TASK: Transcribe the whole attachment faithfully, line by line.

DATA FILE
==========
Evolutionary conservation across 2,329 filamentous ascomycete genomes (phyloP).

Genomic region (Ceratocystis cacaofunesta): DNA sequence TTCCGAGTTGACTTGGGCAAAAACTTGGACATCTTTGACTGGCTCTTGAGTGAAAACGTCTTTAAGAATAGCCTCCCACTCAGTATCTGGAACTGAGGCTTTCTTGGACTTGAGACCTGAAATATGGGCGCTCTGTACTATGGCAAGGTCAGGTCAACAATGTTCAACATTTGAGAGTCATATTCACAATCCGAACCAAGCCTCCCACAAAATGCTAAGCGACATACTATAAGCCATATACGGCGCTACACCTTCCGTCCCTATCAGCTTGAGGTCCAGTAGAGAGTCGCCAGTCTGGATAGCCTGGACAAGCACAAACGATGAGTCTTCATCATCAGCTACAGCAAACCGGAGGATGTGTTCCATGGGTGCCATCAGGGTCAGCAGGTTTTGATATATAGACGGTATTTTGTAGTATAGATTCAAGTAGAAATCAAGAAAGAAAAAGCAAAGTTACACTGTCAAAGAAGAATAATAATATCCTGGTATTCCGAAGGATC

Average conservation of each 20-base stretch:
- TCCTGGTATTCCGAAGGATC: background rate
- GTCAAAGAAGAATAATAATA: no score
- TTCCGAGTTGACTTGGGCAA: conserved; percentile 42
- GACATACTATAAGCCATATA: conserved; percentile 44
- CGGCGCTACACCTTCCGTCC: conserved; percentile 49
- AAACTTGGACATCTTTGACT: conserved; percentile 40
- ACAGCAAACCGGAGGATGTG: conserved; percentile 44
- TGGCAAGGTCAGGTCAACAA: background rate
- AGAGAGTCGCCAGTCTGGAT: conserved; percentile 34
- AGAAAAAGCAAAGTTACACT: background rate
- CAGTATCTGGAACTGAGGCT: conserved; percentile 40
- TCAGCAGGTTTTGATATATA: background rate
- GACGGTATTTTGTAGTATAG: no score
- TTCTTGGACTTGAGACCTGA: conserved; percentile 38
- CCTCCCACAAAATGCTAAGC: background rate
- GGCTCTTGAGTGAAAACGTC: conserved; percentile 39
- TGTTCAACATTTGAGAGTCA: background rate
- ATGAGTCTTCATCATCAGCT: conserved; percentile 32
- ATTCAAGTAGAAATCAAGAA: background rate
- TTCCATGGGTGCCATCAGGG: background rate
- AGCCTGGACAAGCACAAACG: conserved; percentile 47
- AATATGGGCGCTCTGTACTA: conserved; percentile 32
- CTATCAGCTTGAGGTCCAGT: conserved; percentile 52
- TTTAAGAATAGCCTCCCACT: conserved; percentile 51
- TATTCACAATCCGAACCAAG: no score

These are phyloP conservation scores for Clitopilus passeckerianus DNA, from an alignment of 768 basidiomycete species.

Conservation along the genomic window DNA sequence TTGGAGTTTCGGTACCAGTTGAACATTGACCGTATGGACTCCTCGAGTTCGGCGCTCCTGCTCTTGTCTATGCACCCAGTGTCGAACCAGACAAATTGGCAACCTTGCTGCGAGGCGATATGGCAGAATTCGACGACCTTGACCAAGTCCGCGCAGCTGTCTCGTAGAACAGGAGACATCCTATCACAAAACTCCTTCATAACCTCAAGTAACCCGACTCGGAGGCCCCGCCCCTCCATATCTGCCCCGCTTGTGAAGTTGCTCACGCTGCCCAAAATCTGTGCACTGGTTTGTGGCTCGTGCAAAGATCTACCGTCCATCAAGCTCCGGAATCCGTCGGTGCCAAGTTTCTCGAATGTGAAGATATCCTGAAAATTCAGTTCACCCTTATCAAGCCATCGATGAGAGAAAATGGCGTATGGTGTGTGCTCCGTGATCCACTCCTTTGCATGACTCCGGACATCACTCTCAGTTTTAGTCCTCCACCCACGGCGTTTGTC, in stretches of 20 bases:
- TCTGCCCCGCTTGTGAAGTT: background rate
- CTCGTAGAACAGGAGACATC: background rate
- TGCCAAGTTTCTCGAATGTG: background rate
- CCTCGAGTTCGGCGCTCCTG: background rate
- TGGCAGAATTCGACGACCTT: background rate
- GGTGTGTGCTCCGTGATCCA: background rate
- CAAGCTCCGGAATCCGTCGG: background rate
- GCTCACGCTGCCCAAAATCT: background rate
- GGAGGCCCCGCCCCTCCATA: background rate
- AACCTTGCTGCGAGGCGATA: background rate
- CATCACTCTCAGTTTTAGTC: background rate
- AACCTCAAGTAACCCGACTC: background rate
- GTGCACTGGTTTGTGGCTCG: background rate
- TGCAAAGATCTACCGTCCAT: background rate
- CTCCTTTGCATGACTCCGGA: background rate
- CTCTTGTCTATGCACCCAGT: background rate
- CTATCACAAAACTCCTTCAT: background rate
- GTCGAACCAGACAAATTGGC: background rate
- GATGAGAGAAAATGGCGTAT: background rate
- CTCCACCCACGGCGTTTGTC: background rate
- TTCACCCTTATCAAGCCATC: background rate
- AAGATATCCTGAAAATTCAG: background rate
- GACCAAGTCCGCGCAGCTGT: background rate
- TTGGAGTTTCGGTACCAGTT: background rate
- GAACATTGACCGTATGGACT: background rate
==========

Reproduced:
Evolutionary conservation across 2,329 filamentous ascomycete genomes (phyloP).

Genomic region (Ceratocystis cacaofunesta): DNA sequence TTCCGAGTTGACTTGGGCAAAAACTTGGACATCTTTGACTGGCTCTTGAGTGAAAACGTCTTTAAGAATAGCCTCCCACTCAGTATCTGGAACTGAGGCTTTCTTGGACTTGAGACCTGAAATATGGGCGCTCTGTACTATGGCAAGGTCAGGTCAACAATGTTCAACATTTGAGAGTCATATTCACAATCCGAACCAAGCCTCCCACAAAATGCTAAGCGACATACTATAAGCCATATACGGCGCTACACCTTCCGTCCCTATCAGCTTGAGGTCCAGTAGAGAGTCGCCAGTCTGGATAGCCTGGACAAGCACAAACGATGAGTCTTCATCATCAGCTACAGCAAACCGGAGGATGTGTTCCATGGGTGCCATCAGGGTCAGCAGGTTTTGATATATAGACGGTATTTTGTAGTATAGATTCAAGTAGAAATCAAGAAAGAAAAAGCAAAGTTACACTGTCAAAGAAGAATAATAATATCCTGGTATTCCGAAGGATC

Average conservation of each 20-base stretch:
- TCCTGGTATTCCGAAGGATC: background rate
- GTCAAAGAAGAATAATAATA: no score
- TTCCGAGTTGACTTGGGCAA: conserved; percentile 42
- GACATACTATAAGCCATATA: conserved; percentile 44
- CGGCGCTACACCTTCCGTCC: conserved; percentile 49
- AAACTTGGACATCTTTGACT: conserved; percentile 40
- ACAGCAAACCGGAGGATGTG: conserved; percentile 44
- TGGCAAGGTCAGGTCAACAA: background rate
- AGAGAGTCGCCAGTCTGGAT: conserved; percentile 34
- AGAAAAAGCAAAGTTACACT: background rate
- CAGTATCTGGAACTGAGGCT: conserved; percentile 40
- TCAGCAGGTTTTGATATATA: background rate
- GACGGTATTTTGTAGTATAG: no score
- TTCTTGGACTTGAGACCTGA: conserved; percentile 38
- CCTCCCACAAAATGCTAAGC: background rate
- GGCTCTTGAGTGAAAACGTC: conserved; percentile 39
- TGTTCAACATTTGAGAGTCA: background rate
- ATGAGTCTTCATCATCAGCT: conserved; percentile 32
- ATTCAAGTAGAAATCAAGAA: background rate
- TTCCATGGGTGCCATCAGGG: background rate
- AGCCTGGACAAGCACAAACG: conserved; percentile 47
- AATATGGGCGCTCTGTACTA: conserved; percentile 32
- CTATCAGCTTGAGGTCCAGT: conserved; percentile 52
- TTTAAGAATAGCCTCCCACT: conserved; percentile 51
- TATTCACAATCCGAACCAAG: no score

These are phyloP conservation scores for Clitopilus passeckerianus DNA, from an alignment of 768 basidiomycete species.

Conservation along the genomic window DNA sequence TTGGAGTTTCGGTACCAGTTGAACATTGACCGTATGGACTCCTCGAGTTCGGCGCTCCTGCTCTTGTCTATGCACCCAGTGTCGAACCAGACAAATTGGCAACCTTGCTGCGAGGCGATATGGCAGAATTCGACGACCTTGACCAAGTCCGCGCAGCTGTCTCGTAGAACAGGAGACATCCTATCACAAAACTCCTTCATAACCTCAAGTAACCCGACTCGGAGGCCCCGCCCCTCCATATCTGCCCCGCTTGTGAAGTTGCTCACGCTGCCCAAAATCTGTGCACTGGTTTGTGGCTCGTGCAAAGATCTACCGTCCATCAAGCTCCGGAATCCGTCGGTGCCAAGTTTCTCGAATGTGAAGATATCCTGAAAATTCAGTTCACCCTTATCAAGCCATCGATGAGAGAAAATGGCGTATGGTGTGTGCTCCGTGATCCACTCCTTTGCATGACTCCGGACATCACTCTCAGTTTTAGTCCTCCACCCACGGCGTTTGTC, in stretches of 20 bases:
- TCTGCCCCGCTTGTGAAGTT: background rate
- CTCGTAGAACAGGAGACATC: background rate
- TGCCAAGTTTCTCGAATGTG: background rate
- CCTCGAGTTCGGCGCTCCTG: background rate
- TGGCAGAATTCGACGACCTT: background rate
- GGTGTGTGCTCCGTGATCCA: background rate
- CAAGCTCCGGAATCCGTCGG: background rate
- GCTCACGCTGCCCAAAATCT: background rate
- GGAGGCCCCGCCCCTCCATA: background rate
- AACCTTGCTGCGAGGCGATA: background rate
- CATCACTCTCAGTTTTAGTC: background rate
- AACCTCAAGTAACCCGACTC: background rate
- GTGCACTGGTTTGTGGCTCG: background rate
- TGCAAAGATCTACCGTCCAT: background rate
- CTCCTTTGCATGACTCCGGA: background rate
- CTCTTGTCTATGCACCCAGT: background rate
- CTATCACAAAACTCCTTCAT: background rate
- GTCGAACCAGACAAATTGGC: background rate
- GATGAGAGAAAATGGCGTAT: background rate
- CTCCACCCACGGCGTTTGTC: background rate
- TTCACCCTTATCAAGCCATC: background rate
- AAGATATCCTGAAAATTCAG: background rate
- GACCAAGTCCGCGCAGCTGT: background rate
- TTGGAGTTTCGGTACCAGTT: background rate
- GAACATTGACCGTATGGACT: background rate